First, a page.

back to article Water divining project abandoned after blowing AU$60k

Two Australian councils are out-of-pocket after funding an attempt to use water divining to help top up Lake Albert near the southern NSW town of Wagga Wagga. Lake Albert is a popular watersports location in the Riverina, but it suffers heavy evaporation losses and in summer, it can lose 25 per cent of its water. That led the …

  1. d3rrial

    In Germany...

    ...these sort of people call themselves "Naturheilpraktiker", 'Naturopaths' and they charge a lot more than AU$60k, while presenting an active health risk to everyone who uses their 'service'. Be glad in Australia they're at least not killing people with their silly copper tubes...

  2. Youngone Silver badge

    Tortured Logic

    If there's no way of knowing if there's any water down there until you've drilled, why pay someone $60k to tell you where to drill?

    1. dan1980

      Re: Tortured Logic

      To be fair, I don't think they paid the diviner for the information - $60K is what the drilling operation cost.

      Running a quick bit of maths, that works out around $275/m which is not crazy but add in some general costs beyond the boring and it seems about right.

      Of course, drilling based on the say-so of one old chap clutching a few tarnished coins and some metal sticks is nutty wherever the money went.

  3. GrumpyKiwi Silver badge
    FAIL

    Councils are full of retards - it is known Kalissi. (contracted at two of them and saw it first hand).

    Still there's always more ratepayers money where that came from.

  4. Andraž 'ruskie' Levstik

    I believe...

    there are these chaps... not really sure what they're called... geologist I would like to say... and they use all these fancy sciency thingies to try and discern whats below the ground and such.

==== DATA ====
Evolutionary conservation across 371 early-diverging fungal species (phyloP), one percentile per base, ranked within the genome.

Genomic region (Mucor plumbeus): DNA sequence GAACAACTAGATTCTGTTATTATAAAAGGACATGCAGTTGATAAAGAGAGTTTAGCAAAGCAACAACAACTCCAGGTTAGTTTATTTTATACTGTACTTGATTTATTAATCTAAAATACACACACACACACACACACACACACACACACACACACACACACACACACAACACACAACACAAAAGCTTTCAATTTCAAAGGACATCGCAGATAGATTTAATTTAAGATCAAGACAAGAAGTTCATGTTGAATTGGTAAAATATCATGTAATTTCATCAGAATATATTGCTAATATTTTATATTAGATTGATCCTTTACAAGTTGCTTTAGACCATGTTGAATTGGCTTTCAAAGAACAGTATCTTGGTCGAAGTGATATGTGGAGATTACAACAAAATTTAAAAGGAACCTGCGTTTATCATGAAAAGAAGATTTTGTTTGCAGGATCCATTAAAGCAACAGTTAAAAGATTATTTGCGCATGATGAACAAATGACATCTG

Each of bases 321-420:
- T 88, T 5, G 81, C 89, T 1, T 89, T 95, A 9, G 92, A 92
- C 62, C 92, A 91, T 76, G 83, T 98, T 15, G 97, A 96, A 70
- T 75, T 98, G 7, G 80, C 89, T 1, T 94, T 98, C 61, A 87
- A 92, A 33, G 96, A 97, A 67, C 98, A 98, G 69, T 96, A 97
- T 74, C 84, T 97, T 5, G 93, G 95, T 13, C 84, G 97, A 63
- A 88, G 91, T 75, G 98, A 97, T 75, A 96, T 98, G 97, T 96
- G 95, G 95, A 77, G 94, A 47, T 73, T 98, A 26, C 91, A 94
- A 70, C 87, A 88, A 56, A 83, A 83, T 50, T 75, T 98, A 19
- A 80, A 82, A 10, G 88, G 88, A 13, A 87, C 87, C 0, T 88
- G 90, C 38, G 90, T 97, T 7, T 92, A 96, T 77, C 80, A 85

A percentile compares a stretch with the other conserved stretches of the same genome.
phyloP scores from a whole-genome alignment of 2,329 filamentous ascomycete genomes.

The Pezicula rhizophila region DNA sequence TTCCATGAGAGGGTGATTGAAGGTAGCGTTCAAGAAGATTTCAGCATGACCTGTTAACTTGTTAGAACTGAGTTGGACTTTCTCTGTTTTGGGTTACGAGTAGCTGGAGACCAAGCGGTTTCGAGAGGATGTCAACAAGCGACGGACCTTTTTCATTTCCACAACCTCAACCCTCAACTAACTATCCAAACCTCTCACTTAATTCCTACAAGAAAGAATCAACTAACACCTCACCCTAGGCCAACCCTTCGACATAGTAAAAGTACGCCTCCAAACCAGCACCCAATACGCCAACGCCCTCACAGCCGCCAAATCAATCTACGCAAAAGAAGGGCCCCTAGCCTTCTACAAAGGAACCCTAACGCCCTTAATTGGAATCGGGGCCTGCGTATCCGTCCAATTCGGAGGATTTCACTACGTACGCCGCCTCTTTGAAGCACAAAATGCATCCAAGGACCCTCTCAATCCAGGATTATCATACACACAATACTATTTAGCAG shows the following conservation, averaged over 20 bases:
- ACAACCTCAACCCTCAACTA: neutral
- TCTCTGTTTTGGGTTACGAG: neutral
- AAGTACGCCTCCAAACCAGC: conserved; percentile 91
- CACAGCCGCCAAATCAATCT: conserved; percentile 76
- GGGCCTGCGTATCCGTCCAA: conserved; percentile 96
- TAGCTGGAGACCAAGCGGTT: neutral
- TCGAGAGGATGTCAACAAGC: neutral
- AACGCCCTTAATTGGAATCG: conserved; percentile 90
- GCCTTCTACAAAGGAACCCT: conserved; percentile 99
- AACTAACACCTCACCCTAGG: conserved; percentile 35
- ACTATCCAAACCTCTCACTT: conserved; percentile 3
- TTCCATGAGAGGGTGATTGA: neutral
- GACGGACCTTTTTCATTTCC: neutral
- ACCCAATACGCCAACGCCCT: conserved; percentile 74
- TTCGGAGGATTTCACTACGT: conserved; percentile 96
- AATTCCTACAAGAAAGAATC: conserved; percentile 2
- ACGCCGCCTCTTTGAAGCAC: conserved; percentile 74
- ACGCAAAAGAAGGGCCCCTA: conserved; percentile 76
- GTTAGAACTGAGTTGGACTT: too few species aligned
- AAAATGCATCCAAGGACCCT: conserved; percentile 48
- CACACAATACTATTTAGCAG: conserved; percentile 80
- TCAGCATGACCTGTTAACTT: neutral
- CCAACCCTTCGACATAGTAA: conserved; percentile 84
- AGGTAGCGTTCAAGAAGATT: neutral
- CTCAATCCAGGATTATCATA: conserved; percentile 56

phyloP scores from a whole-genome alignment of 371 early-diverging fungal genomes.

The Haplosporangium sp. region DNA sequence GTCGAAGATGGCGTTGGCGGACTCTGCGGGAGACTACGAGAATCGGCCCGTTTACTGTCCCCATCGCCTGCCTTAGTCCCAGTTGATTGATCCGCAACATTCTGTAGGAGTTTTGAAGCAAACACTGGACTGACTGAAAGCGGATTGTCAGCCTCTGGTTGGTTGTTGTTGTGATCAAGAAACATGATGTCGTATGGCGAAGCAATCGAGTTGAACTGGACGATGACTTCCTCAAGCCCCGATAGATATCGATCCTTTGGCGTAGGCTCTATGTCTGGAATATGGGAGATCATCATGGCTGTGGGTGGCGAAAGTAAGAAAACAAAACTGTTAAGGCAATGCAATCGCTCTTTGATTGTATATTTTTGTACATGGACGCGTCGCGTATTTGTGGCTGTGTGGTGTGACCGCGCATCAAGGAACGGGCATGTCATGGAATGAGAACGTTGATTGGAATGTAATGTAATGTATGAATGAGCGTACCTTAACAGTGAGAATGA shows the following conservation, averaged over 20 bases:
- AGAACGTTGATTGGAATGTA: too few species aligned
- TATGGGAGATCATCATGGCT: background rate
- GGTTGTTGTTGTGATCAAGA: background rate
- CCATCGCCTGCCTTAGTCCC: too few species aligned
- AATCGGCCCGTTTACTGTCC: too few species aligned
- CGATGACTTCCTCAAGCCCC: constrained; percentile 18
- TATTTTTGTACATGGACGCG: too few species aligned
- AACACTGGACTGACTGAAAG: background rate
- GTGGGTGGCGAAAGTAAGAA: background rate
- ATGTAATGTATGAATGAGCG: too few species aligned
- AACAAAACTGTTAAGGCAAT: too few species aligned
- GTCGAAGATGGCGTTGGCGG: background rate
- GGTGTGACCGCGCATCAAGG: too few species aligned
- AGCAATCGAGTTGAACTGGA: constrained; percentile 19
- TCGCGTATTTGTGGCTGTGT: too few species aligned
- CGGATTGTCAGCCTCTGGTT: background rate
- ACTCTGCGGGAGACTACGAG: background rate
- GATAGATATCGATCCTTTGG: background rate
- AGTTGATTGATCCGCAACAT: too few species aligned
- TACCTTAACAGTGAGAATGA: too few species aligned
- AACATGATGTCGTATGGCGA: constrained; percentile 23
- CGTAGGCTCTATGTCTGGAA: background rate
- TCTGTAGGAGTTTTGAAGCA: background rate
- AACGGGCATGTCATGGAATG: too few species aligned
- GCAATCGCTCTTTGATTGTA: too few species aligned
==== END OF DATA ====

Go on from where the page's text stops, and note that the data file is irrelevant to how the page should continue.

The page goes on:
I hear the oil industry is quite fond of them so they don't need to waste insane amounts of money on pointless drilling.

    1. dan1980
      Happy

      Re: I believe...

      You could even splash out for a Hydrogeologist. Guess what their specialty is? (Hint: it's in the name.)

      1. Known Hero

        Re: I believe...

        @dan1980

        ROCKS !!!! geologist !!! ami wright ami write ???

  5. FozzyBear Silver badge
    FAIL

    Ladies and gentlemen

    Hiring a guy whose equipment and experience consists of a couple of metal rods and wandering aimlessly around the landscape

    I embarrassingly present to you the level of intelligence of our local councils!

    1. Oengus Silver badge

      Re: Ladies and gentlemen

      "I embarrassingly present to you the level of intelligence of our local councils!"

      These guys are the bright ones. They only managed to waste $60K. My local council wasted over $100k on trials of biodegradable kitchen waste bags.

      "I embarrassingly present to you the level of intelligence of our local councils politicians!"

      FTFY

  6. Farnet

    interesting

    on the flip side, I've watched a water diviner before and a local drilling company uses him.

    I'm cynical at best but talking to the company they have a rule, the diviner always comes onsite and identifies not only where it is but also roughly how deep, he puts a metal stake in the ground where he considers the best (or only spot) and give the details to the company.

    they state that they will drill for water anywhere on the plot for x amount per meter, but if they drill that spot and dont find water the drilling is free.